The IDI’s comparative data provide striking evidence that we cannot rely solely on strong GDP growth to generate inclusive socioeconomic progress and a rising median standard of living. GDP per capita growth is weakly correlated with performance for three-quarters of IDI indicators, including those pertaining to employment, income inequality, wealth inequality, median household income, public indebtedness and carbon intensity.
This is even clearer when we consider IDI trends over the past five years. All but three advanced countries have raised GDP over this period, but only 10 of 29 show clear progress on the IDI’s ‘Inclusion’ pillar. Inclusion deteriorated in the majority (16 out of 29), and in the remaining three this indicator has remained stable. This pattern is repeated in the relationship between GDP growth and the IDI’s ‘Intergenerational Equity and Sustainability’ pillar, for which it holds even for the group of countries with the strongest growth performance.
Developing country data show a similar disconnect between GDP growth and Inclusion. Of the 30 countries in the top two quintiles of GDP growth performance during the past five years, only six have scored similarly well on a majority of the Inclusion indicators, while 13 have been mediocre and the performance of 11 has been poor.
GDP growth is a necessary but not sufficient condition for achievement of the broad-based progress in living standards on which citizens ultimately judge the economic success of their countries. This message is important to bear in mind at a time when global economic growth is finally rebounding to a more robust level. Political and business leaders should not expect higher growth to be a panacea for the social frustrations that have roiled the politics of many countries in recent years.
A new growth model is needed that places people and living standards at the centre of national economic policy and international economic integration (Samans et al. 2017). Many countries have significant unexploited potential to simultaneously increase economic growth and social inclusion. But activating the virtuous circle of inclusive growth more fully will require them to:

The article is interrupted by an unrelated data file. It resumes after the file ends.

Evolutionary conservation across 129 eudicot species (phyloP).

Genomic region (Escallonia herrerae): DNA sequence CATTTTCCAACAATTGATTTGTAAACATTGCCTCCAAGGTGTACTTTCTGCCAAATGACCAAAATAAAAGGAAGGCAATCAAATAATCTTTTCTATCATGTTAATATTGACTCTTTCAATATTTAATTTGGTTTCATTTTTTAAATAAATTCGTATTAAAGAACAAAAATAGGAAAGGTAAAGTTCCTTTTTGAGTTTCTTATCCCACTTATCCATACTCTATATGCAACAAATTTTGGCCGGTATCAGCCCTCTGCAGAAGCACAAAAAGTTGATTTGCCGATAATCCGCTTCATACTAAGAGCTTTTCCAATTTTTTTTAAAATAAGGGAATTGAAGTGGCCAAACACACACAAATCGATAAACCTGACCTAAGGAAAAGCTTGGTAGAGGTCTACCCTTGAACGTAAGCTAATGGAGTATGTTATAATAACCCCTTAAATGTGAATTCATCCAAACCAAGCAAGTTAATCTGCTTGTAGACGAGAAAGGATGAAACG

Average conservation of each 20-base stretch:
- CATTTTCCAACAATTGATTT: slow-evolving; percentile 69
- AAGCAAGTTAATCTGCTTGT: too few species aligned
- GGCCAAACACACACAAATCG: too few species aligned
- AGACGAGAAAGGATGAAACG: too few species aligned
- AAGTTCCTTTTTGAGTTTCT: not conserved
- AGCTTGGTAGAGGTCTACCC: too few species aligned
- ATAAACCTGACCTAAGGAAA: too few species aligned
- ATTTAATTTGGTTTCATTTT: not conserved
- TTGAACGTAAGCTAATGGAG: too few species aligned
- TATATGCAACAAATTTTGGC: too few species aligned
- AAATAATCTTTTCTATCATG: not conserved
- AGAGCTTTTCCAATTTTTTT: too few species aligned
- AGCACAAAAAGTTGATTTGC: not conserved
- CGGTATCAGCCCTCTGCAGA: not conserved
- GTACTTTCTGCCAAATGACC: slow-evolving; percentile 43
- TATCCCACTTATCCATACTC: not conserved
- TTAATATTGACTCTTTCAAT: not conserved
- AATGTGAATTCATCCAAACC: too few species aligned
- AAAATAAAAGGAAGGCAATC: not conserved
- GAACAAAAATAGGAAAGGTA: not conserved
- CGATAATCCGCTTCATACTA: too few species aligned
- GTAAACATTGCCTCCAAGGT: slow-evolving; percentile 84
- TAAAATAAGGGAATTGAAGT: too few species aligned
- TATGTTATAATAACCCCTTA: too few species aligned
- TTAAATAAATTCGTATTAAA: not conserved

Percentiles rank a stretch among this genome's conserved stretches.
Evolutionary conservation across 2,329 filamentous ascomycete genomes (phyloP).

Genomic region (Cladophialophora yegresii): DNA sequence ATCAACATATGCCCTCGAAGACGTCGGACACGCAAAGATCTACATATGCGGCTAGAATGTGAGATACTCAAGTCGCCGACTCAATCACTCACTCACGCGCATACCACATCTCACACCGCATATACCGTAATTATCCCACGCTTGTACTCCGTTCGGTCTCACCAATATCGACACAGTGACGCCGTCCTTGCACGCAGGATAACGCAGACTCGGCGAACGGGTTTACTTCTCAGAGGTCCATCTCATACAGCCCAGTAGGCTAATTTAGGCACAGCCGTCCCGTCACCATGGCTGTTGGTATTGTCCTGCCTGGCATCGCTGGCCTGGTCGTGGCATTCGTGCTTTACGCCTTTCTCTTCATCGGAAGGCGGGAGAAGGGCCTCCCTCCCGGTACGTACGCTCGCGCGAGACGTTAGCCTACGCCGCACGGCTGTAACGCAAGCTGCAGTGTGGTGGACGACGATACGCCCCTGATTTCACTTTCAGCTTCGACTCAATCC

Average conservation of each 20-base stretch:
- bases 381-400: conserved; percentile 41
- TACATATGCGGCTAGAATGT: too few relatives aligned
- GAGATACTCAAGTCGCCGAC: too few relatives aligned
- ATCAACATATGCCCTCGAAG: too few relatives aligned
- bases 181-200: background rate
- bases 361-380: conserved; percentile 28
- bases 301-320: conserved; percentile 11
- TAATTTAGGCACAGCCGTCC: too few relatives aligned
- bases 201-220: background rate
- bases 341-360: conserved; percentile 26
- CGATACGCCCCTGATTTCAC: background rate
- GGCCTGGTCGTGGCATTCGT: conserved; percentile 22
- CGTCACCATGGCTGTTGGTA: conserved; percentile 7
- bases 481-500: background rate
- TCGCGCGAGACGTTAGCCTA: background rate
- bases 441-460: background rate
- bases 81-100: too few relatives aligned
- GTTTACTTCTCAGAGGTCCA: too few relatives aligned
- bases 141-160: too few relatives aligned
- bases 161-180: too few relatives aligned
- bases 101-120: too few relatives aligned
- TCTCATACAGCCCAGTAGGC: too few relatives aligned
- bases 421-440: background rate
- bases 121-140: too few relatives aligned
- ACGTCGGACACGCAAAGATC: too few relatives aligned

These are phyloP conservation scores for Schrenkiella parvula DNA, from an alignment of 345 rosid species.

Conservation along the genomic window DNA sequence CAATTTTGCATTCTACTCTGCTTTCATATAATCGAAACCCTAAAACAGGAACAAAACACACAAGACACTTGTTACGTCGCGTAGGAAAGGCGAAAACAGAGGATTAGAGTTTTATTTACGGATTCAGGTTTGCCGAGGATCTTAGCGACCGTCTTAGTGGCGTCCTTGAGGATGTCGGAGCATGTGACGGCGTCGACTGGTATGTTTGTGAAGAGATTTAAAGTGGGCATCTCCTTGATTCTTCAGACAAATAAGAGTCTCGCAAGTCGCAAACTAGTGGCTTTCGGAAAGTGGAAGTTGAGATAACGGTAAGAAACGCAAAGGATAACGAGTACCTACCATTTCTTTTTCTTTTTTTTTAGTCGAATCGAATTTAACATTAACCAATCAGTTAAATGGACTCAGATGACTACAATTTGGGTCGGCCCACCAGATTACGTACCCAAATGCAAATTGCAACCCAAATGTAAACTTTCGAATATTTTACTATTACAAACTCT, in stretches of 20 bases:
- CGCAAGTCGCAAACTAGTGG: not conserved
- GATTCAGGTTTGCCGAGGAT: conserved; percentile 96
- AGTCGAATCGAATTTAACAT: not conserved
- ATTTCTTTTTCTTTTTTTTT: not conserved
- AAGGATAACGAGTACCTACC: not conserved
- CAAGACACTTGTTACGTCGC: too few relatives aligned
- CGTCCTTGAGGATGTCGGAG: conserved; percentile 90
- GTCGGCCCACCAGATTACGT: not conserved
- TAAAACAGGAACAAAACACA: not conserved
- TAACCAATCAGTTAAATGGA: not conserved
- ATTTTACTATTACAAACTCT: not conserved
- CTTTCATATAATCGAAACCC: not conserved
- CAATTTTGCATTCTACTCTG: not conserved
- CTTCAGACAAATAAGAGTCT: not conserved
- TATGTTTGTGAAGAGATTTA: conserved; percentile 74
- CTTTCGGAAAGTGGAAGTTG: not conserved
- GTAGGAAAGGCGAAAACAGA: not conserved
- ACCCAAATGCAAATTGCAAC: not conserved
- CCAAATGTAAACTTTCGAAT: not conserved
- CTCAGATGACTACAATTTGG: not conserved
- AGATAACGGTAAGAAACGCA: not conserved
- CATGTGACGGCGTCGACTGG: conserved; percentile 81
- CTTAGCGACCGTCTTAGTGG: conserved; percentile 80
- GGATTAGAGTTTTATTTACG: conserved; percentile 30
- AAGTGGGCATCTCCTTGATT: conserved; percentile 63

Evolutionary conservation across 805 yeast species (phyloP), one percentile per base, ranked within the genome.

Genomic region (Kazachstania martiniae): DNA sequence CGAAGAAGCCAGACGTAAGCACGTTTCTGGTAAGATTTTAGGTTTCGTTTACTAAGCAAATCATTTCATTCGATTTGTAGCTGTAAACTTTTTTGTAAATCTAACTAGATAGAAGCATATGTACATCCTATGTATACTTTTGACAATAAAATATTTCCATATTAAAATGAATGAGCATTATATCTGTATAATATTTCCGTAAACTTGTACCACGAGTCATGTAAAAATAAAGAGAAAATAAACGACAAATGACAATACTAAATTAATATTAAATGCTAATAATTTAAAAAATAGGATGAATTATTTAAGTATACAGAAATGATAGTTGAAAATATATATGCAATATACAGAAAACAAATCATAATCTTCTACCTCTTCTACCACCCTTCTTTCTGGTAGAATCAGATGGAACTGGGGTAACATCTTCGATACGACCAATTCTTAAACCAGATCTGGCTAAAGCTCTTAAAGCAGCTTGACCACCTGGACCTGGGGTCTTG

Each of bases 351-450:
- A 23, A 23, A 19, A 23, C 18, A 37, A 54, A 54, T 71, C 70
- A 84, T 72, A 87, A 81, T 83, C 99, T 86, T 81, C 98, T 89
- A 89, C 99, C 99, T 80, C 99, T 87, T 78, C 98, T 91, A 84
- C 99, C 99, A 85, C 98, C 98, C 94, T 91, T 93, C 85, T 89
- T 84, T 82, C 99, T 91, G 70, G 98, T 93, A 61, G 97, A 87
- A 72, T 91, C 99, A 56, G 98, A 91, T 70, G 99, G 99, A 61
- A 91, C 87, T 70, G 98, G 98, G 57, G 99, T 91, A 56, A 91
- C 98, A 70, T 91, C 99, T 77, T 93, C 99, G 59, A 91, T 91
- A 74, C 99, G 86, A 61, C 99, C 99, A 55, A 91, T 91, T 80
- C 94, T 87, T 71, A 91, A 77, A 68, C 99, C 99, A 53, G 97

- Reimagine structural economic reform as an effort to strengthen the ecosystem of institutions and structural policies in an economy. They play an important role in driving both broad-based progress in living standards and higher growth; and
- Adopt a broader metric of national economic success that will correspond better to, and incentivises policymaker performance against, society’s bottom-line measure of economic progress: broad and sustained improvement in living standards.
The implicit income distribution system within many countries is severely underperforming or relatively underdeveloped, but this is due to a lack of attention to key areas of policy, rather than the iron law of capitalism. Inequality is largely an endogenous rather than exogenous challenge for policymakers. It needs to be recognised, prioritised, and measured as such in order to sustain public confidence in the capacity of both technological progress, and of international economic integration to support rising living standards for all.
IMF (2018), World Economic Outlook Update January 2018: Brighter Prospects, Optimistic Markets, Challenges Ahead.
Samans, R, J Blanke, G Corrigan and M Drzeniek Hanouz (2017), "Rising to the Challenge of Inclusive Growth and Development", in Inclusive Growth and Development Report, World Economic Forum.
Stiglitz, J, A Sen, J-P Fitoussi (2009), Report of the Commission on the Measurement of Economic performance and Social Progress, Commission on the Measurement of Economic Performance and Social Progress.
World Economic Forum (2018), Inclusive Development Index, World Economic Forum.